Can biological and psychological interventions be integrated in the treatment of psychosis?
Throughout the world, access to psychotherapeutic and psychosocial treatments for the psychoses varies significantly, with many people diagnosed with psychotic disorders receiving only medication as treatment. Psychotherapies for the Psychoses considers ways that this gap can be bridged through theoretical, cultural and clinical integration.
The theme of integration offers possibilities for trainees and experienced mental health professionals from diverse orientations and cultural perspectives to strengthen alliances for tackling the gap in availability of treatments. In this volume contributors discuss:
Psychotherapies for the Psychoses explores different approaches from a variety of theoretical perspectives, providing significant encouragement for mental health practitioners to broaden the range of humane psychotherapeutic possibilities for people suffering from the effects of psychosis.
"This is a well organised, wide-ranging and quite inspiring book… Anyone who now thinks that psychosis is just for psychiatrists and medical treatment had better read this book and have their ideas shaken up." - John Rowan, BACP North London Magazine, Iss. 59, October 2008
"This book advocates the integration of psychological approaches into the treatment of psychoses. It is an important book to be strongly recommended both for trainees, to familiarise themselves with the literature, and for consultants in considering how to effect their integration within their current approach to psychosis." - Richard Lucas, British Journal of Psychiatry, Volume 194, January 2009
"Psychotherapy for the Psychoses is another important existential addition to the literature that explores a variety of different psychotherapeutic approaches to schizophrenia, providing encouragement, and a sophisticated instruction for practitioners in their work with psychotics." - Gregory M. Westlake, Journal of the Society for Existential Analysis, July 2010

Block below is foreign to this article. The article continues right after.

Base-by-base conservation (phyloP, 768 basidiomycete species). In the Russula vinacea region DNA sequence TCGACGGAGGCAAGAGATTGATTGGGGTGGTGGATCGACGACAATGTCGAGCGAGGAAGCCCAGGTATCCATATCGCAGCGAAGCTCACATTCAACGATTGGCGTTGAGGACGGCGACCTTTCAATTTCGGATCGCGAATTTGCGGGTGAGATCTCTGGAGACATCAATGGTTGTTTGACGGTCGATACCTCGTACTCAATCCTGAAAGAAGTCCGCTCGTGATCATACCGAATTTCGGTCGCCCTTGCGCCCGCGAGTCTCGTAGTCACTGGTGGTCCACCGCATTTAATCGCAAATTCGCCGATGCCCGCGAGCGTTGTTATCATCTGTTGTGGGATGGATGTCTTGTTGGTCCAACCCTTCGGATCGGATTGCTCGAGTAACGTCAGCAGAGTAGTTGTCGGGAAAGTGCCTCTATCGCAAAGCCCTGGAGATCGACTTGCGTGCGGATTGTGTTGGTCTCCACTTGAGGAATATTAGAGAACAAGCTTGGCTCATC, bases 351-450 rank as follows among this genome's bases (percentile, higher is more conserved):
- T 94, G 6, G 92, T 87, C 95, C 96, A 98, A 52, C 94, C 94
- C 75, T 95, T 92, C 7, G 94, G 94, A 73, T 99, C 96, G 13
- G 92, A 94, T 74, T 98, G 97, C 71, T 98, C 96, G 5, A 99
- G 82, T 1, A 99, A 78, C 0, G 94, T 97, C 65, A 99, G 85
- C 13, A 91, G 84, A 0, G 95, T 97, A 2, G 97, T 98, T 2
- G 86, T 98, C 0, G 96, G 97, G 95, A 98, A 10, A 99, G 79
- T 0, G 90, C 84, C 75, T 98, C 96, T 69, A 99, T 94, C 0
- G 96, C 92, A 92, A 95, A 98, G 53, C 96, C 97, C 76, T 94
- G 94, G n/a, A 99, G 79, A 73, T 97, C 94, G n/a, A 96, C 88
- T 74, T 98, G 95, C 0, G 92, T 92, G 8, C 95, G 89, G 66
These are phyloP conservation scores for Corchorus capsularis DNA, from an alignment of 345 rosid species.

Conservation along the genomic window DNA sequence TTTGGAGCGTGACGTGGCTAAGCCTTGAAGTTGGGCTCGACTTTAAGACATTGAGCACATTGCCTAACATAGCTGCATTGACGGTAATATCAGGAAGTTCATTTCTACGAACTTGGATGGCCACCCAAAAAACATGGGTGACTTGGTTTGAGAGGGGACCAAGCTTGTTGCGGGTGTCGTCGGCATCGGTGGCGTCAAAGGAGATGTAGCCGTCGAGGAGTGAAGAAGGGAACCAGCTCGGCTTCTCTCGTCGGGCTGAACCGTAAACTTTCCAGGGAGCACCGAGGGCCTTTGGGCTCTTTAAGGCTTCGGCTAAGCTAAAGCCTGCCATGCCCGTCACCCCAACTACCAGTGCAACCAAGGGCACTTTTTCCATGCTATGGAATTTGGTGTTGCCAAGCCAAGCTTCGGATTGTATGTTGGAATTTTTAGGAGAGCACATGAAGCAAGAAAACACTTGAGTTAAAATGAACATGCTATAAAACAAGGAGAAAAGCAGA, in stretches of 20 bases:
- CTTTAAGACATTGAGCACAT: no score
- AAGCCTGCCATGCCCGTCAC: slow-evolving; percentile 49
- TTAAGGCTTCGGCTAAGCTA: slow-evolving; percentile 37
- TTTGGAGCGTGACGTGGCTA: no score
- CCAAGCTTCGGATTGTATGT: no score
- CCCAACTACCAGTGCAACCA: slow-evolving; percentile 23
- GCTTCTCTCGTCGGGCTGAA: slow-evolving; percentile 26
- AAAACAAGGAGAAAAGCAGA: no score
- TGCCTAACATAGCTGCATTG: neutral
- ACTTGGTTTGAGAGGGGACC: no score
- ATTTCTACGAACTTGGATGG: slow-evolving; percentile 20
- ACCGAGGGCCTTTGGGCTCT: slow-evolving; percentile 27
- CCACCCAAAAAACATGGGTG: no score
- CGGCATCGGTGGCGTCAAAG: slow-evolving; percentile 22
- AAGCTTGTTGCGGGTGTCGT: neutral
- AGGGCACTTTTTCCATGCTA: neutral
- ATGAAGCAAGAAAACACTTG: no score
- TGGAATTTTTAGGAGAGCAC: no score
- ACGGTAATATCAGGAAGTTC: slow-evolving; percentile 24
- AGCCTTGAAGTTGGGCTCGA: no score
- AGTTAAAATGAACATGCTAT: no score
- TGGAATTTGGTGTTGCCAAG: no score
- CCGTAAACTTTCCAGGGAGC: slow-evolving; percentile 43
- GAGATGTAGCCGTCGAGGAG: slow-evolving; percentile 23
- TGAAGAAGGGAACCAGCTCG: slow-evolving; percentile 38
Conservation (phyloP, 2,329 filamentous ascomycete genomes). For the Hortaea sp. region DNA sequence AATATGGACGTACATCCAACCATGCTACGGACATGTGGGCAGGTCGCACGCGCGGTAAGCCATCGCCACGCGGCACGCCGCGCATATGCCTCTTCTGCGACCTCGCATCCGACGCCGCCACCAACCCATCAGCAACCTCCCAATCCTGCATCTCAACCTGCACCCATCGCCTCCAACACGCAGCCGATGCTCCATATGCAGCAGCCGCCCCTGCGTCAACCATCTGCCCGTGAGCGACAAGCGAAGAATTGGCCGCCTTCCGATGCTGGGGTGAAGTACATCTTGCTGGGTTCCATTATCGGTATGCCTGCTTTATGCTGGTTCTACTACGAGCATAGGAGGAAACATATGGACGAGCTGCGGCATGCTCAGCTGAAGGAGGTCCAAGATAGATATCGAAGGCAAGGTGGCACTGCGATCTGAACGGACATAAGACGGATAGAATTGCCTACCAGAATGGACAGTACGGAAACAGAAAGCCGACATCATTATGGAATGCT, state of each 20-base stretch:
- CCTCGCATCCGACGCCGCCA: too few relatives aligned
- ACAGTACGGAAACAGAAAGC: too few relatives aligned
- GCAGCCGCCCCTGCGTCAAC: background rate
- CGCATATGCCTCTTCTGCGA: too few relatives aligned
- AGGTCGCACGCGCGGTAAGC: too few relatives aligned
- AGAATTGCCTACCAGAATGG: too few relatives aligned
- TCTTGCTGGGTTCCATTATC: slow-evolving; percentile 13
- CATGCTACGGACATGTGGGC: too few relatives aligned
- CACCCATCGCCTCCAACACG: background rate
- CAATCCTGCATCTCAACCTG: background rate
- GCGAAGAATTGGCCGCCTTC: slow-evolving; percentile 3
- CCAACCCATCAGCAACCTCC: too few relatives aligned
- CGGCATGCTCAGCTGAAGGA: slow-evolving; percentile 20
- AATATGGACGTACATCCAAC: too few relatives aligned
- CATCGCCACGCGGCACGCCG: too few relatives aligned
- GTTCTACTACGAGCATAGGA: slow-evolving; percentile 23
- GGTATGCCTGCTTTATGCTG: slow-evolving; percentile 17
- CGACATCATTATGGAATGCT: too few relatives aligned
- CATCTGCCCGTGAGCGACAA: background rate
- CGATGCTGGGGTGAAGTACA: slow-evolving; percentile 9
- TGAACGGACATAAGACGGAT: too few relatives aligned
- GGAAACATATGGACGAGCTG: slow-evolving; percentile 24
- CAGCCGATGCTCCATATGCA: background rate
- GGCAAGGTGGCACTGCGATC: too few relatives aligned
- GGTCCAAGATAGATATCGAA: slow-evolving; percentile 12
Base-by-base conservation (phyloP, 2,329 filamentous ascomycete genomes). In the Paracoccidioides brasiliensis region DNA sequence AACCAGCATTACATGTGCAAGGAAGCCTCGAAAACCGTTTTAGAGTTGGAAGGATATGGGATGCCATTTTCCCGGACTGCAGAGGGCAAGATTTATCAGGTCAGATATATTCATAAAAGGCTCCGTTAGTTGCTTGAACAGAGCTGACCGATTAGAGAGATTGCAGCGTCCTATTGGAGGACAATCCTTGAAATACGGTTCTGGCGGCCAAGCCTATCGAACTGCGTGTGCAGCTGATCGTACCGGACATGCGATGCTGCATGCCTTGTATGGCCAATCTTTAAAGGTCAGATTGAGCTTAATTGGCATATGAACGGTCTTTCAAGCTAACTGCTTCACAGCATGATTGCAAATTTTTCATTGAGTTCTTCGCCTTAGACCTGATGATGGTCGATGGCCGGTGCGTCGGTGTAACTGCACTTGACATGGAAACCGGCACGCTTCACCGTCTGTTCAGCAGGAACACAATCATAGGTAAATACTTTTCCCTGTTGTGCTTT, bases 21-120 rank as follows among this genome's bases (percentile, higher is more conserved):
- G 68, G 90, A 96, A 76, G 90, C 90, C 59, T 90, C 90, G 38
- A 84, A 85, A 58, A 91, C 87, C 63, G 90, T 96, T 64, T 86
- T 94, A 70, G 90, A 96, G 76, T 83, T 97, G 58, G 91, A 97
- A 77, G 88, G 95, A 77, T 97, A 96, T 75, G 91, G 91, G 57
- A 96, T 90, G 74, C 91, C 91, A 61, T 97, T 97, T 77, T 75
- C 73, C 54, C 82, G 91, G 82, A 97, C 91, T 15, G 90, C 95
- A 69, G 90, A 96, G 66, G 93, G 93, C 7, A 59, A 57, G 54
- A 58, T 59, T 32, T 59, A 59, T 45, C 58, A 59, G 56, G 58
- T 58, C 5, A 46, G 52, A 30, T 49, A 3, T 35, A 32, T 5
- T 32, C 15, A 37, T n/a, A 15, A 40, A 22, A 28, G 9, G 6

Gleeson, Krstev, Killackey, Preface. Jackson, Foreword. Gleeson, Krstev, Killackey, Integration and the Psychotherapies for Schizophrenia and Psychosis: Where has the 'New View' of Schizophrenia Taken Us? Part I: Theoretical Integration. Margison, Davenport, Integrating Approaches to Psychotherapy in Psychosis. Martindale, The Rehabilitation of Psychoanalysis and the Family in Psychosis: Recovering From Blaming. Lewis, Neuropsychological Deficit and Psychodynamic Defence Models of Schizophrenia: Towards an Integrated Psychotherapeutic Model. Part II: Global Perspectives on Psychotherapy for Psychoses. Killackey, Introduction to Part II. Larsen, Biological and Psychological Treatments for Psychosis: An Overdue Alliance? Herewini, New Zealand Maaori Conceptual Models Utilised Within Early Intervention Services. Phillips, Francey, Morrison, Bechdolf, Veith, Klosterkotter, Development of Psychotherapy in the Pre-psychotic Phase: Integration of Three International Approaches – Australia, Germany and UK. Sanyal, Integration of Psychotherapy in Concept Change Within a Culture – India. Part III: Integrating Psychotherapeutic Thinking and Practice into 'Real World' Settings. Miller, McCormack, Sevy, An Integrated Treatment Program for First-episode Schizophrenia. Berk, Macneil, Castle, Berk, The Importance of the Treatment Alliance in Bipolar Disorder. Geekie, Read, Fragmentation, Invalidation and Spirituality: Personal Experiences of Psychosis. Ethical, Research and Clinical Implications. Killackey, Krstev, Gleeson, The Role of National Guidelines in Integrating Psychological Interventions into Real-world Settings. Norman, Hassall, Mulder, Wentzell, Manchanda, Families Dealing with Psychosis: Working Together to Make Things Get Better. Woodhead, Therapeutic Work for Young People with First-episode Psychosis. Couchman, Systematically Speaking: Integrating Multi-family Group Work.